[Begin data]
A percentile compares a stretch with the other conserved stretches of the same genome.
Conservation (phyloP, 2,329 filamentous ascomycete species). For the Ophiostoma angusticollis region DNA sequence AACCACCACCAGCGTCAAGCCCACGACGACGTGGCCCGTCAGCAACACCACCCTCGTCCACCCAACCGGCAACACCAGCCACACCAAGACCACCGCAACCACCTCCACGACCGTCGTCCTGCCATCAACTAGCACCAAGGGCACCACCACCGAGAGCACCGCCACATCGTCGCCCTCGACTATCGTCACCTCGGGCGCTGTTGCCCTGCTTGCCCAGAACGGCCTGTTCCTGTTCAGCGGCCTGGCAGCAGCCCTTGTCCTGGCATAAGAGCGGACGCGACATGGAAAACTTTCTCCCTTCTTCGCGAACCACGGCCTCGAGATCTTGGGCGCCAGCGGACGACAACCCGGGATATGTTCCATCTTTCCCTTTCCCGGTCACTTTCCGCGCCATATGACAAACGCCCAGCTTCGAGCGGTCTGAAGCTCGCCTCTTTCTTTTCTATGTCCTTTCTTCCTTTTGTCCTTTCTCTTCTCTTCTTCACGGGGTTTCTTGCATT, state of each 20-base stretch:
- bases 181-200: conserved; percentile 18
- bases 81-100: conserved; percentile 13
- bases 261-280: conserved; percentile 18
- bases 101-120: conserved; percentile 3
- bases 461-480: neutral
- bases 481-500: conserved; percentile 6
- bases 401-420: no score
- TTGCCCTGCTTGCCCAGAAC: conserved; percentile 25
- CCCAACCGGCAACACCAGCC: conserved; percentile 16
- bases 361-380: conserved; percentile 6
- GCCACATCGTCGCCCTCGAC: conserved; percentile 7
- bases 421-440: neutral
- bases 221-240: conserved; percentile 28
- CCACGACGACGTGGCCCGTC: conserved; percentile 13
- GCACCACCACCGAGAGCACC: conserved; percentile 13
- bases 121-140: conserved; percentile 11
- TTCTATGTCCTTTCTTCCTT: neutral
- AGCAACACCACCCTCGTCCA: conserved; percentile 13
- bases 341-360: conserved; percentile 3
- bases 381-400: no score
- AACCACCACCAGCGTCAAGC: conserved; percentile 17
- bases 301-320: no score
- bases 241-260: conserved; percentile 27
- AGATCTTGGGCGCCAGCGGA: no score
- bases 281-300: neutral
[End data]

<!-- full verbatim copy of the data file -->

A percentile compares a stretch with the other conserved stretches of the same genome.
Conservation (phyloP, 2,329 filamentous ascomycete species). For the Ophiostoma angusticollis region DNA sequence AACCACCACCAGCGTCAAGCCCACGACGACGTGGCCCGTCAGCAACACCACCCTCGTCCACCCAACCGGCAACACCAGCCACACCAAGACCACCGCAACCACCTCCACGACCGTCGTCCTGCCATCAACTAGCACCAAGGGCACCACCACCGAGAGCACCGCCACATCGTCGCCCTCGACTATCGTCACCTCGGGCGCTGTTGCCCTGCTTGCCCAGAACGGCCTGTTCCTGTTCAGCGGCCTGGCAGCAGCCCTTGTCCTGGCATAAGAGCGGACGCGACATGGAAAACTTTCTCCCTTCTTCGCGAACCACGGCCTCGAGATCTTGGGCGCCAGCGGACGACAACCCGGGATATGTTCCATCTTTCCCTTTCCCGGTCACTTTCCGCGCCATATGACAAACGCCCAGCTTCGAGCGGTCTGAAGCTCGCCTCTTTCTTTTCTATGTCCTTTCTTCCTTTTGTCCTTTCTCTTCTCTTCTTCACGGGGTTTCTTGCATT, state of each 20-base stretch:
- bases 181-200: conserved; percentile 18
- bases 81-100: conserved; percentile 13
- bases 261-280: conserved; percentile 18
- bases 101-120: conserved; percentile 3
- bases 461-480: neutral
- bases 481-500: conserved; percentile 6
- bases 401-420: no score
- TTGCCCTGCTTGCCCAGAAC: conserved; percentile 25
- CCCAACCGGCAACACCAGCC: conserved; percentile 16
- bases 361-380: conserved; percentile 6
- GCCACATCGTCGCCCTCGAC: conserved; percentile 7
- bases 421-440: neutral
- bases 221-240: conserved; percentile 28
- CCACGACGACGTGGCCCGTC: conserved; percentile 13
- GCACCACCACCGAGAGCACC: conserved; percentile 13
- bases 121-140: conserved; percentile 11
- TTCTATGTCCTTTCTTCCTT: neutral
- AGCAACACCACCCTCGTCCA: conserved; percentile 13
- bases 341-360: conserved; percentile 3
- bases 381-400: no score
- AACCACCACCAGCGTCAAGC: conserved; percentile 17
- bases 301-320: no score
- bases 241-260: conserved; percentile 27
- AGATCTTGGGCGCCAGCGGA: no score
- bases 281-300: neutral